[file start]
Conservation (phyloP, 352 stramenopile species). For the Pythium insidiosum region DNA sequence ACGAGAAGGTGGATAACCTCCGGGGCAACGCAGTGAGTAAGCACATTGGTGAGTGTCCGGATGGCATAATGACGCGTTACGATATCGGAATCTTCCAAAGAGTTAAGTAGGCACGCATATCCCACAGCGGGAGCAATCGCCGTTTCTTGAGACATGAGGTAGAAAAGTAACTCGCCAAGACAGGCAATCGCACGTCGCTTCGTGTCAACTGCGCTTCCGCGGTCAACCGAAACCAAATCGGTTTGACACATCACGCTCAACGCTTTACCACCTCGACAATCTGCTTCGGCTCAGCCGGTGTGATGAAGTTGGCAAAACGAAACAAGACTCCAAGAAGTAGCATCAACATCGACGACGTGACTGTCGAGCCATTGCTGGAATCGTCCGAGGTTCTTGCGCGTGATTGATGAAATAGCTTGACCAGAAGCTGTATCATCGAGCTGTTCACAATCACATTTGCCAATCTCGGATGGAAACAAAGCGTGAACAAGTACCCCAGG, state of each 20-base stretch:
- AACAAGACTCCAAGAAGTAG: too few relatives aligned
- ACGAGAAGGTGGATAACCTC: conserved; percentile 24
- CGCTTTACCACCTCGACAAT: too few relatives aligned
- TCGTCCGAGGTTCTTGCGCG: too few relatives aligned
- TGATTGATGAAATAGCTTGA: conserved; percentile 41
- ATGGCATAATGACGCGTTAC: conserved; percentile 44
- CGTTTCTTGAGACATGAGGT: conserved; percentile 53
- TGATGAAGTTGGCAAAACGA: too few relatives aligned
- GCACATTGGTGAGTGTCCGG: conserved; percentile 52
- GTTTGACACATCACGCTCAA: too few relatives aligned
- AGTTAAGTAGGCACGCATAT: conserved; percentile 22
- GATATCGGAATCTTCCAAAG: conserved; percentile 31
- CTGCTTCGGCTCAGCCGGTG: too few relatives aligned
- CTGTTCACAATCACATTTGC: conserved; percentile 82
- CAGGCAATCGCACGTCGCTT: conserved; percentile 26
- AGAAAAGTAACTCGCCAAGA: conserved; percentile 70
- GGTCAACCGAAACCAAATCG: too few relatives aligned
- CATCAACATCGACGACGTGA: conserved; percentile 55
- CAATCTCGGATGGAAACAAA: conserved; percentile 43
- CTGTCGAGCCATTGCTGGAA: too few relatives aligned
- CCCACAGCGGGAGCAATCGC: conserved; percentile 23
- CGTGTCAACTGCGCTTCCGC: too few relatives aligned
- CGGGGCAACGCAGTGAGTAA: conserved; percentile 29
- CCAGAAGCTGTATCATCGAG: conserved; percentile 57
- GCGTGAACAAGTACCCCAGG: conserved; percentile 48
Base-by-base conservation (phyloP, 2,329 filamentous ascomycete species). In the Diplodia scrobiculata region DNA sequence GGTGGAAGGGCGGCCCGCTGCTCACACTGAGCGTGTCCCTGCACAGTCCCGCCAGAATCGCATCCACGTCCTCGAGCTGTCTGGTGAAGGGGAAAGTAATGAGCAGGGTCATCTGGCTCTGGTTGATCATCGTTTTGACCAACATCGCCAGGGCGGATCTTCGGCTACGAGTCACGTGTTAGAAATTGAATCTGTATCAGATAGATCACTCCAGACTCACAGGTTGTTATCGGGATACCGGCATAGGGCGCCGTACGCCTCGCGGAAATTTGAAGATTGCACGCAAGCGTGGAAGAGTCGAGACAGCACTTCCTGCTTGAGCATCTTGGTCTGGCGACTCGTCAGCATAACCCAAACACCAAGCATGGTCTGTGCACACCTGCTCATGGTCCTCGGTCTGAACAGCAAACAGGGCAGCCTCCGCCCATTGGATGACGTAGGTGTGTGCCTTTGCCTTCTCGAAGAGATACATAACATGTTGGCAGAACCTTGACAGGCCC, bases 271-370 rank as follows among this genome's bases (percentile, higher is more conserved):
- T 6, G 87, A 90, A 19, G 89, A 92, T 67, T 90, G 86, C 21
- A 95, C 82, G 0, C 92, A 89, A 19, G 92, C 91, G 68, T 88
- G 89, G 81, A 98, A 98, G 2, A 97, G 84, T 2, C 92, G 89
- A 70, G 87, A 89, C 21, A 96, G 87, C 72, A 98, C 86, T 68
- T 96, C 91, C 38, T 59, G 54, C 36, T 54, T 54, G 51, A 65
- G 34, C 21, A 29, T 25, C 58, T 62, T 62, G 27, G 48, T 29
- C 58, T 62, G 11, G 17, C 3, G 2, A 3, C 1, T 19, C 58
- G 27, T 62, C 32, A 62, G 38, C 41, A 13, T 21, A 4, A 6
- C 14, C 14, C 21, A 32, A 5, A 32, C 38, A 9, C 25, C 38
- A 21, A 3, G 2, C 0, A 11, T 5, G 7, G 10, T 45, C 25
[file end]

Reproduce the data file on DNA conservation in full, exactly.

Conservation (phyloP, 352 stramenopile species). For the Pythium insidiosum region DNA sequence ACGAGAAGGTGGATAACCTCCGGGGCAACGCAGTGAGTAAGCACATTGGTGAGTGTCCGGATGGCATAATGACGCGTTACGATATCGGAATCTTCCAAAGAGTTAAGTAGGCACGCATATCCCACAGCGGGAGCAATCGCCGTTTCTTGAGACATGAGGTAGAAAAGTAACTCGCCAAGACAGGCAATCGCACGTCGCTTCGTGTCAACTGCGCTTCCGCGGTCAACCGAAACCAAATCGGTTTGACACATCACGCTCAACGCTTTACCACCTCGACAATCTGCTTCGGCTCAGCCGGTGTGATGAAGTTGGCAAAACGAAACAAGACTCCAAGAAGTAGCATCAACATCGACGACGTGACTGTCGAGCCATTGCTGGAATCGTCCGAGGTTCTTGCGCGTGATTGATGAAATAGCTTGACCAGAAGCTGTATCATCGAGCTGTTCACAATCACATTTGCCAATCTCGGATGGAAACAAAGCGTGAACAAGTACCCCAGG, state of each 20-base stretch:
- AACAAGACTCCAAGAAGTAG: too few relatives aligned
- ACGAGAAGGTGGATAACCTC: conserved; percentile 24
- CGCTTTACCACCTCGACAAT: too few relatives aligned
- TCGTCCGAGGTTCTTGCGCG: too few relatives aligned
- TGATTGATGAAATAGCTTGA: conserved; percentile 41
- ATGGCATAATGACGCGTTAC: conserved; percentile 44
- CGTTTCTTGAGACATGAGGT: conserved; percentile 53
- TGATGAAGTTGGCAAAACGA: too few relatives aligned
- GCACATTGGTGAGTGTCCGG: conserved; percentile 52
- GTTTGACACATCACGCTCAA: too few relatives aligned
- AGTTAAGTAGGCACGCATAT: conserved; percentile 22
- GATATCGGAATCTTCCAAAG: conserved; percentile 31
- CTGCTTCGGCTCAGCCGGTG: too few relatives aligned
- CTGTTCACAATCACATTTGC: conserved; percentile 82
- CAGGCAATCGCACGTCGCTT: conserved; percentile 26
- AGAAAAGTAACTCGCCAAGA: conserved; percentile 70
- GGTCAACCGAAACCAAATCG: too few relatives aligned
- CATCAACATCGACGACGTGA: conserved; percentile 55
- CAATCTCGGATGGAAACAAA: conserved; percentile 43
- CTGTCGAGCCATTGCTGGAA: too few relatives aligned
- CCCACAGCGGGAGCAATCGC: conserved; percentile 23
- CGTGTCAACTGCGCTTCCGC: too few relatives aligned
- CGGGGCAACGCAGTGAGTAA: conserved; percentile 29
- CCAGAAGCTGTATCATCGAG: conserved; percentile 57
- GCGTGAACAAGTACCCCAGG: conserved; percentile 48
Base-by-base conservation (phyloP, 2,329 filamentous ascomycete species). In the Diplodia scrobiculata region DNA sequence GGTGGAAGGGCGGCCCGCTGCTCACACTGAGCGTGTCCCTGCACAGTCCCGCCAGAATCGCATCCACGTCCTCGAGCTGTCTGGTGAAGGGGAAAGTAATGAGCAGGGTCATCTGGCTCTGGTTGATCATCGTTTTGACCAACATCGCCAGGGCGGATCTTCGGCTACGAGTCACGTGTTAGAAATTGAATCTGTATCAGATAGATCACTCCAGACTCACAGGTTGTTATCGGGATACCGGCATAGGGCGCCGTACGCCTCGCGGAAATTTGAAGATTGCACGCAAGCGTGGAAGAGTCGAGACAGCACTTCCTGCTTGAGCATCTTGGTCTGGCGACTCGTCAGCATAACCCAAACACCAAGCATGGTCTGTGCACACCTGCTCATGGTCCTCGGTCTGAACAGCAAACAGGGCAGCCTCCGCCCATTGGATGACGTAGGTGTGTGCCTTTGCCTTCTCGAAGAGATACATAACATGTTGGCAGAACCTTGACAGGCCC, bases 271-370 rank as follows among this genome's bases (percentile, higher is more conserved):
- T 6, G 87, A 90, A 19, G 89, A 92, T 67, T 90, G 86, C 21
- A 95, C 82, G 0, C 92, A 89, A 19, G 92, C 91, G 68, T 88
- G 89, G 81, A 98, A 98, G 2, A 97, G 84, T 2, C 92, G 89
- A 70, G 87, A 89, C 21, A 96, G 87, C 72, A 98, C 86, T 68
- T 96, C 91, C 38, T 59, G 54, C 36, T 54, T 54, G 51, A 65
- G 34, C 21, A 29, T 25, C 58, T 62, T 62, G 27, G 48, T 29
- C 58, T 62, G 11, G 17, C 3, G 2, A 3, C 1, T 19, C 58
- G 27, T 62, C 32, A 62, G 38, C 41, A 13, T 21, A 4, A 6
- C 14, C 14, C 21, A 32, A 5, A 32, C 38, A 9, C 25, C 38
- A 21, A 3, G 2, C 0, A 11, T 5, G 7, G 10, T 45, C 25